(Reuters) - Morgan Stanley (MS.N) reported a stronger-than-expected second-quarter profit as its bond and equities trading businesses handily outperformed those of its Wall Street rivals.
The results capped a robust quarter for big U.S. banks - Goldman Sachs Group Inc (GS.N) excepted - although many relied more on cost cuts and lower legal expenses than Morgan Stanley, which achieved strong results in most of its businesses.
“The quarter (for Morgan Stanley) looked really good, uncomplicated and straightforward across all the board, which is what really stood out,” said Marian Kessler, co-portfolio manager of the Becker Value Equity Fund in Portland, Oregon, which manages about $3.3 billion in assets.
Morgan Stanley Chief Executive James Gorman has been focusing on equities trading and - particularly - wealth management as profit drivers for the No. 6 U.S. bank by assets as stricter regulations and capital requirements make it more difficult to trade bonds.
Revenue in the bank’s equities trading business jumped 27 percent to $2.27 billion on an adjusted basis, beating arch rival Goldman, which reported revenue of $2 billion. Goldman had come out on top in the two preceding quarters.
Strength in equities trading was driven by derivatives and prime brokerage, which offers services to hedge funds and other professional investors, Chief Financial Officer Jonathan Pruzan said on a conference call.
Pruzan, who replaced Ruth Porat in March after she left for a similar role at Google Inc (GOOGL.O), also said the bank had received “positive feedback” from clients on a Moody’s upgrade of the bank’s credit ratings in May.
Moody’s said the upgrade - the only two-notch increase among the 13 global banks it assessed - was based on the bank’s increased business diversification, prospects for improved profitability and lower earnings volatility.
On an adjusted basis, Morgan Stanley’s revenue from trading fixed-income, currency and commodities rose 25 percent to $1.27 billion in the three months ended June 30. [IDn:nBw1FshNLa]
Fixed-income trading dragged on the earnings of other big Wall Street banks during the quarter as concerns ranging from the Greek debt crisis to the timing of a long-awaited U.S. interest rate hike kept traders on the sidelines.
Morgan Stanley’s institutional securities business - which includes both bond and equity trading - accounted for 52.2 percent of overall revenue in the quarter, up from 49 percent a year earlier.
Revenue from equities trading accounted for about 24 percent of total adjusted revenue, while bond trading accounted for about 13 percent.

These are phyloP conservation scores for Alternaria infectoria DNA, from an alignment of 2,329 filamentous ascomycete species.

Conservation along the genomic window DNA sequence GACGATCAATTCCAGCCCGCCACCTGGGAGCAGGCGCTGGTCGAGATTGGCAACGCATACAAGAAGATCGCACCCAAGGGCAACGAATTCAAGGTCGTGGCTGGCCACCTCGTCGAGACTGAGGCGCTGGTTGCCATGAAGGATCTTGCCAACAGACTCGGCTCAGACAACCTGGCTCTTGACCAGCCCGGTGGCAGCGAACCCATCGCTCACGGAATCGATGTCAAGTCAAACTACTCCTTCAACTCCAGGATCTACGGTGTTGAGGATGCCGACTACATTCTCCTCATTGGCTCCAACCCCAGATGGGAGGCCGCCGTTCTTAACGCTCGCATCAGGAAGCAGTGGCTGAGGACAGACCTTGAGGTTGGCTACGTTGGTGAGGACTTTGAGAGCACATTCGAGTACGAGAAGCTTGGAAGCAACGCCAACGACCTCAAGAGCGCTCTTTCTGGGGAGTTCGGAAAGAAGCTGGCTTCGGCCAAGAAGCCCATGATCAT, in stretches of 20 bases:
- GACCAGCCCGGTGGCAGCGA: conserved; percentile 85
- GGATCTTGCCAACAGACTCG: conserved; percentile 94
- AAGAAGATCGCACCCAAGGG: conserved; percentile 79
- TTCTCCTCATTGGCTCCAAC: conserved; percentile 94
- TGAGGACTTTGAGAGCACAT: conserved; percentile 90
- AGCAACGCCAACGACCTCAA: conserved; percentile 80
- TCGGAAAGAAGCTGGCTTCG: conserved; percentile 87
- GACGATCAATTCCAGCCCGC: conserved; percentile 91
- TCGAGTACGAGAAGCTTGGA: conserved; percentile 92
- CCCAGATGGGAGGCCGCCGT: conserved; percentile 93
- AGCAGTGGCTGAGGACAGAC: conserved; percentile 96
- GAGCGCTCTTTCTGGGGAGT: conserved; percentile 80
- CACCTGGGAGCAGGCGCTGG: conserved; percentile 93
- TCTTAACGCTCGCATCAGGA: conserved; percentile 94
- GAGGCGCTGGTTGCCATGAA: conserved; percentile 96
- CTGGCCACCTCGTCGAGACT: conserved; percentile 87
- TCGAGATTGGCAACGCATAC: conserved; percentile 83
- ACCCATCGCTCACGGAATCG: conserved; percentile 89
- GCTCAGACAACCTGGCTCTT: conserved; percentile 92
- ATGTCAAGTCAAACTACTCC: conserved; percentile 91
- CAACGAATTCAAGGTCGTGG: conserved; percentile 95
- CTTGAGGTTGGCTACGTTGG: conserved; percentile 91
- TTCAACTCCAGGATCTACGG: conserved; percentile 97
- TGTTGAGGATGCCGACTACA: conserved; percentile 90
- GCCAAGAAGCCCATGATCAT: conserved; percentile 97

In 2006, bond trading accounted for more than 28 percent of revenue while equities trading accounted for about 19 percent.
Morgan Stanley’s shares were up 0.4 percent at $40.35 in early afternoon trading after hitting $40.94, their highest since the financial crisis.
The bank’s wealth management business achieved a pretax margin of 23 percent, up from 22 percent in the first quarter and 21 percent in the year-earlier quarter. Gorman has set a target of 22-25 percent for the business this year.
Net revenue in the wealth management division increased 4.7 percent to $3.88 billion, accounting for about 40 percent of total revenue, down from 43 percent in the same quarter of 2014.
Morgan Stanley has bet big on wealth management, completing the purchase of Citigroup Inc’s (C.N) stake in their wealth management joint venture in 2013.
Total adjusted net revenue rose 12.2 percent to $9.56 billion, helped by a 56 percent rise in revenue from Asia, which overtook EMEA as the bank’s second-biggest market.
Morgan Stanley said net income fell to $1.67 billion, or 85 cents per share, from $1.82 billion, or 92 cents per share, a year earlier.
On an adjusted basis, the bank earned 79 cents per share - beating the average analyst estimate by 5 cents, according to Thomson Reuters I/B/E/S.
Still, the adjusted average return-on-equity of 9.1 percent remained below the 10 percent minimum set by Gorman.
Revenue from investment banking, which includes advising on takeovers and underwriting equity and bond issues, fell 1 percent to $1.61 billion.
Morgan Stanley ranked second globally after Goldman Sachs in advising on deals in the first half of 2015, according to Thomson Reuters data.
The five big Wall Street banks - excluding Wells Fargo Corp (WFC.N), which does not have a large investment banking business - reported total net earnings of $24.1 billion in the quarter, up $6.7 billion from the same quarter last year.
Additional reporting by Olivia Oran and Sudarshan Varadhan; Editing by Ted Kerr